As she shivered against him, Zuko let out a slow breath and raised his boy temperature, exhaling thin streams of smoke through his nose. It was entirely understandable, double-guessing her actions—or inactions—to her mother’s murderer. Zuko’s blood still boiled at the thought.
His arms draped around her, her own tucked between their bodies, he said, his voice quiet, “You made a really tough decision when you faced him. It’s not easy to do that.”
“I feel like—” Her fingers tightened between them, gathering his tunic in her fists as she searched from something tangible to grasp. “—like I let my mom down, like I was too weak to defend her.”
The Southern tribe viewed justice and vengeance as synonymous, and not only had Katara failed in that, she’d proven, once again, that she was too fragile, too frightened, to protect the ones she loved. The thunder crashed outside, lightning illuminating the interior of Zuko’s tent and her tear stained face.
She felt like a little girl, again. “I don’t know how to face Sokka, or my dad. How do I tell them I found my mother’s killer and let him live?”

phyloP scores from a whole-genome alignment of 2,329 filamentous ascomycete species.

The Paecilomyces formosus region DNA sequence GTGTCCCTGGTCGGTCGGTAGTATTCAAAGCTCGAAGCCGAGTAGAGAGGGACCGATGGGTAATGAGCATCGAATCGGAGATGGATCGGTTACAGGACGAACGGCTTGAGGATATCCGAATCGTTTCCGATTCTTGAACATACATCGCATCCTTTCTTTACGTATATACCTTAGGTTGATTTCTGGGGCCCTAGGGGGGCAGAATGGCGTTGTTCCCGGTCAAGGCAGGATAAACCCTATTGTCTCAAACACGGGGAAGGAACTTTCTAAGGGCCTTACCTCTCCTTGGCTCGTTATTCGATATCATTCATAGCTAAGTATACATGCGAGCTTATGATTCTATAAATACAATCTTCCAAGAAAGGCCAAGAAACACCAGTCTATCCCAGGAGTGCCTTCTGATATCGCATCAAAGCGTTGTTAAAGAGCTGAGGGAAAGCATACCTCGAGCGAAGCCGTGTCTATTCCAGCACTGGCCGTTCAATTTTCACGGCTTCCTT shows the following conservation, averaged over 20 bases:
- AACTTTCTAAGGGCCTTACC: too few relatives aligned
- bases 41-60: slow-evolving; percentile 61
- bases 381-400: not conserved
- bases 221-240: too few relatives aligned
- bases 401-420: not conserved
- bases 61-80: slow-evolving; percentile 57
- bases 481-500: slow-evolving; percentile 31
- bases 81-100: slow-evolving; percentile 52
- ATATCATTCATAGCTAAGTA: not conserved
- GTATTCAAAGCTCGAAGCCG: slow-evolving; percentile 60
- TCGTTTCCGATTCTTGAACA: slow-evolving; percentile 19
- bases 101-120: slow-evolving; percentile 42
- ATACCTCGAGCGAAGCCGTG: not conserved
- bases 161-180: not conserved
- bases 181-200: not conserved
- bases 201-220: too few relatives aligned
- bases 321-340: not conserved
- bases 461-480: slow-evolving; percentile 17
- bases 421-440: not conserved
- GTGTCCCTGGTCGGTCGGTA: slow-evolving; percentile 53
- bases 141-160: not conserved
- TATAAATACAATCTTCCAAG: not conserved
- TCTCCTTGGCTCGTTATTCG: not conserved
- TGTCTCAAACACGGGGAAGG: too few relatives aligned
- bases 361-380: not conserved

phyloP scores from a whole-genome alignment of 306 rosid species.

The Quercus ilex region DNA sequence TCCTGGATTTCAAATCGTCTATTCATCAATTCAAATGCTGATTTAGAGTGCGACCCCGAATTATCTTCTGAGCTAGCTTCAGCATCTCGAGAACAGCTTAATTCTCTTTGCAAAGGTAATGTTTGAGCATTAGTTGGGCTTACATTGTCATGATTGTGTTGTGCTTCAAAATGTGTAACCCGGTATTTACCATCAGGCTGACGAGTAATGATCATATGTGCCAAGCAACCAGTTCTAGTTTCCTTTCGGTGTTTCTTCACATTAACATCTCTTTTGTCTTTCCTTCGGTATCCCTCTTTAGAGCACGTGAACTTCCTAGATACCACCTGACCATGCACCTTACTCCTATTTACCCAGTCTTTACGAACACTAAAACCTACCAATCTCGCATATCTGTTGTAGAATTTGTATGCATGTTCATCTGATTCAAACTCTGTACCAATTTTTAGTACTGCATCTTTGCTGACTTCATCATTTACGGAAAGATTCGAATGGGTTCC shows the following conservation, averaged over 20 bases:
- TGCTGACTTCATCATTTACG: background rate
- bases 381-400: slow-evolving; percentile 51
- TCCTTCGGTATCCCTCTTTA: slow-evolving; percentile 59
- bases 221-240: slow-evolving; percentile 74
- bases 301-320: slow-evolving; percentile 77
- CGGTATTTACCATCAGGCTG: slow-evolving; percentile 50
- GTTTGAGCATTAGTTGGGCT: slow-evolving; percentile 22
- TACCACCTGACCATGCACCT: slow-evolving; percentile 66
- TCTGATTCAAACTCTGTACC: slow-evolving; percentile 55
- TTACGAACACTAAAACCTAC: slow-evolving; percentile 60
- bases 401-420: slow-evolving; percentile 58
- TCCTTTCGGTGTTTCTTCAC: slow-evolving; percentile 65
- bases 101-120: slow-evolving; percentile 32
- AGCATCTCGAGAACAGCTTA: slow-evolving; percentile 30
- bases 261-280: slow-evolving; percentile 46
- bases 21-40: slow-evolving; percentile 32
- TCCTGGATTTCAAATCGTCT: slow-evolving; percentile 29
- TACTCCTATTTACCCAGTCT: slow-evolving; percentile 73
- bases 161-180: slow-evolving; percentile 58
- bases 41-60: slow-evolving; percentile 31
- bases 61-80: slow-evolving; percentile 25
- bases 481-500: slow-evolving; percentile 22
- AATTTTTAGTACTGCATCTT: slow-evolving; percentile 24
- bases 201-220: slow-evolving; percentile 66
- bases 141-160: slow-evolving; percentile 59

Above her head, Zuko’s lips pressed into a thin line. Though her words were different, they said something he was intimately familiar with. I don’t want to be a failure to my family. Unconsciously, his arms tightened around her; his heart beat steadily beneath where her hands fisted his hippari.
“You’ve done more than anyone else,” Zuko said. “You stood and faced him. That’s more than either Sokka or your father have done. You’re not weak, Katara,” he went on, stressing the sentiment so he hoped she understood he meant what he said. “You’re the strongest person I know, and the bravest.” He paused, a breath hanging in the space between them.
“If your mother was anything like mine, I think she’d be really proud.”